Even TV execs aren't too myopic to see the changes wrought by social media
You've seen the studies and heard the hype: Network TV is in trouble, its audience and advertisers increasingly migrating to social media, video games, mobile phones and a thousand other digital distractions. The sky is falling in TV Land: in its place, a mess of wires, keyboards and iPhones.
But it takes an awfully
severe case of myopia -- even by TV executive standards -- not to also see the benefits that social media brings to the television viewing experience. So let's take a few moments to appreciate the
many ways that sites like Facebook, Twitter and YouTube are actually helping make TV great again.
TV Is Social (Again)
Legend has it that when TV was first introduced, whole families would gather 'round the set to watch programs like Texaco Star Theater or The Ed Sullivan Show. But by the 1980s, when TVs had gotten smaller and cheaper, every member of the family had his or her own set in the bedroom. By the '90s, there were so many channels that no two members of the same family wanted to (or had to) watch the same thing anyway. With the introduction of DVRs in the '00s, watching TV no longer happened just in your own space, it happened in your own time. In some cases, TV even migrated to the least social room in the house: the bathroom.
But social media is once again bringing people together around the television. Now, fans of Lost post their reactions - and their reactions to their friends' reactions - in real-time on Facebook; Twitter bristles with approval or disgust every time an American Idol (or Bachelorette or Survivor) contestant is sent home. And you've never really watched Top Chef, Jersey Shore or The Real Housewives of New York until you've watched along with one of Gawker's live blogs.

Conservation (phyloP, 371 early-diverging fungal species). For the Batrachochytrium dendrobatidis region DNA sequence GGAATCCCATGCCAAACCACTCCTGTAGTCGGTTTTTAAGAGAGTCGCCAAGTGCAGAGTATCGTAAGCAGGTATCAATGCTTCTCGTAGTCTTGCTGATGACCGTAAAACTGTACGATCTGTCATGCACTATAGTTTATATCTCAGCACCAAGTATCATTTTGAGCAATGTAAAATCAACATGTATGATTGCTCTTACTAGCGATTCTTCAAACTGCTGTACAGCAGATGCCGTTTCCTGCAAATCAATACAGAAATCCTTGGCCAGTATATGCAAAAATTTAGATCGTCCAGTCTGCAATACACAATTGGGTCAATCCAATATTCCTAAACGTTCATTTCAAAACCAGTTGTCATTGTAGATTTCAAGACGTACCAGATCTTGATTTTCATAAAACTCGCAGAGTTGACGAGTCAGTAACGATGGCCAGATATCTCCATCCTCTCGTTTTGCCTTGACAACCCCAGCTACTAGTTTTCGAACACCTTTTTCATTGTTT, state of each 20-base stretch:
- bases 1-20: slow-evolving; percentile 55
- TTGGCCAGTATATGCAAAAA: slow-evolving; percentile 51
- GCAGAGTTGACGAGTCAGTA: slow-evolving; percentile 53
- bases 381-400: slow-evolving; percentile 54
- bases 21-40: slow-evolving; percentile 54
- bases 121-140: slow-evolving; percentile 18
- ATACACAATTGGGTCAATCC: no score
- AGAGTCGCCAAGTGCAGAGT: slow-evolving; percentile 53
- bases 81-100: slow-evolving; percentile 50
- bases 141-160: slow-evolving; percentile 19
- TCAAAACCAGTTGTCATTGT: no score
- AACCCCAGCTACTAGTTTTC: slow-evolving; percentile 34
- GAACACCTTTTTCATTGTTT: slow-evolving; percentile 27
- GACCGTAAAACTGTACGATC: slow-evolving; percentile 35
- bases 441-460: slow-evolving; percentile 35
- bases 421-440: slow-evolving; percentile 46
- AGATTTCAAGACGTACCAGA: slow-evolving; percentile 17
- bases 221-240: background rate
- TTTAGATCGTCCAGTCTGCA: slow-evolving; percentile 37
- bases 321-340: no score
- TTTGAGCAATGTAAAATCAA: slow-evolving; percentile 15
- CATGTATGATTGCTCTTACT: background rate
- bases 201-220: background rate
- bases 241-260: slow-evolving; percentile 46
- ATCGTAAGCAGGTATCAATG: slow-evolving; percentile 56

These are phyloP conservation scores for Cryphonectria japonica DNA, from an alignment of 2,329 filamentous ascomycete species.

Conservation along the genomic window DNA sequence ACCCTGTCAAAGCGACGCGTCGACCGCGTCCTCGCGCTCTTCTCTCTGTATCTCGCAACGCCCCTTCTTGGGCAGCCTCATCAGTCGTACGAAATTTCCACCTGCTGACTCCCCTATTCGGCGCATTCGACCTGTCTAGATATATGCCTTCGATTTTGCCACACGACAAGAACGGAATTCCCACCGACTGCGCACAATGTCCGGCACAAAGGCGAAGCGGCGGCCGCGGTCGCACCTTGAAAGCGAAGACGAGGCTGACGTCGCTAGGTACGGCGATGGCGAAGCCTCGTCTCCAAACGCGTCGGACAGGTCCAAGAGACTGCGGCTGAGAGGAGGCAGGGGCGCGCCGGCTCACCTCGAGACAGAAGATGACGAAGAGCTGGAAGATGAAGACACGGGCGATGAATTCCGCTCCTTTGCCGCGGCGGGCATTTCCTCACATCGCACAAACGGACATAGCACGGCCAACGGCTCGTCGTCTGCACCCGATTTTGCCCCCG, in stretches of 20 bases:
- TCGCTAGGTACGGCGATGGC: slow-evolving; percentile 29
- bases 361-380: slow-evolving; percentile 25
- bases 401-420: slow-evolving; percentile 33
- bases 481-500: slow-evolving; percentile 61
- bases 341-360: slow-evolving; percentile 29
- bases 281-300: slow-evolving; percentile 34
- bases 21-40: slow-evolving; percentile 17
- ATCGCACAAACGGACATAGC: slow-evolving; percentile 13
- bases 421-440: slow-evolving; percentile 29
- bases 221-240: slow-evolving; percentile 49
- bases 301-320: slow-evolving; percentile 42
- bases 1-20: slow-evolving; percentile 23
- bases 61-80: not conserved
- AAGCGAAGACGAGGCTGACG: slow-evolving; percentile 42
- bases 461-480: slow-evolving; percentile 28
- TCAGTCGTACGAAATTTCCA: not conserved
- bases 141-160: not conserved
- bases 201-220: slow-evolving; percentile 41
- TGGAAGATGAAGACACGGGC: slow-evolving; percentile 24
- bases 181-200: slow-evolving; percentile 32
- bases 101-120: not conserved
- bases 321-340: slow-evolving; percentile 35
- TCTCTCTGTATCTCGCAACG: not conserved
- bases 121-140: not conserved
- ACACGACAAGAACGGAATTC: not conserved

Research suggests that watching television while surfing the Internet is increasingly becoming the norm: In December of 2009, 59 percent of people used the Internet while watching TV, up from 57 percent in December of 2008, according to Nielsen. Even more compelling, people who used both media simultaneously did so for three and-a-half hours a day in December 2009, up from just two and-a-half hours a day in December 2008.
"We believe that it's being driven by social media," says Matt O'Grady, who runs the cross-platform measurement business at Nielsen. Twitter and Facebook ranked among the top Web sites that people tend to visit when they are media multitasking, he says. And the numbers are even higher when it comes to "event TV" like the Super Bowl or the Academy Awards. "The large events certainly have a lot of simultaneous usage," says O'Grady, suggesting that the bigger the TV show, the more likely people are to want to share the viewing experience with their friends online.
When Betty White took the stage as host of Saturday Night Live on May 8, it was the culmination of a movement that started on Facebook. Over the previous six months, 500,000 people joined a Facebook Group called Betty White to Host SNL (Please); the rest is sketch-comedy history. (Inevitably, there are now groups encouraging the former Golden Girl to do everything from host the Academy Awards next year to get in the ring with boxer Manny Pacquiao.)
But for all the attention it got, that group's success is hardly the most significant impact that social media has had on Saturday Night Live. Much more significant is the ability it gives users to turn individual sketches into viral clips, which is really how segment-oriented late-night shows like Saturday Night Live, The Daily Show, and whatever Conan O'Brien will be doing on TBS this fall want to be viewed.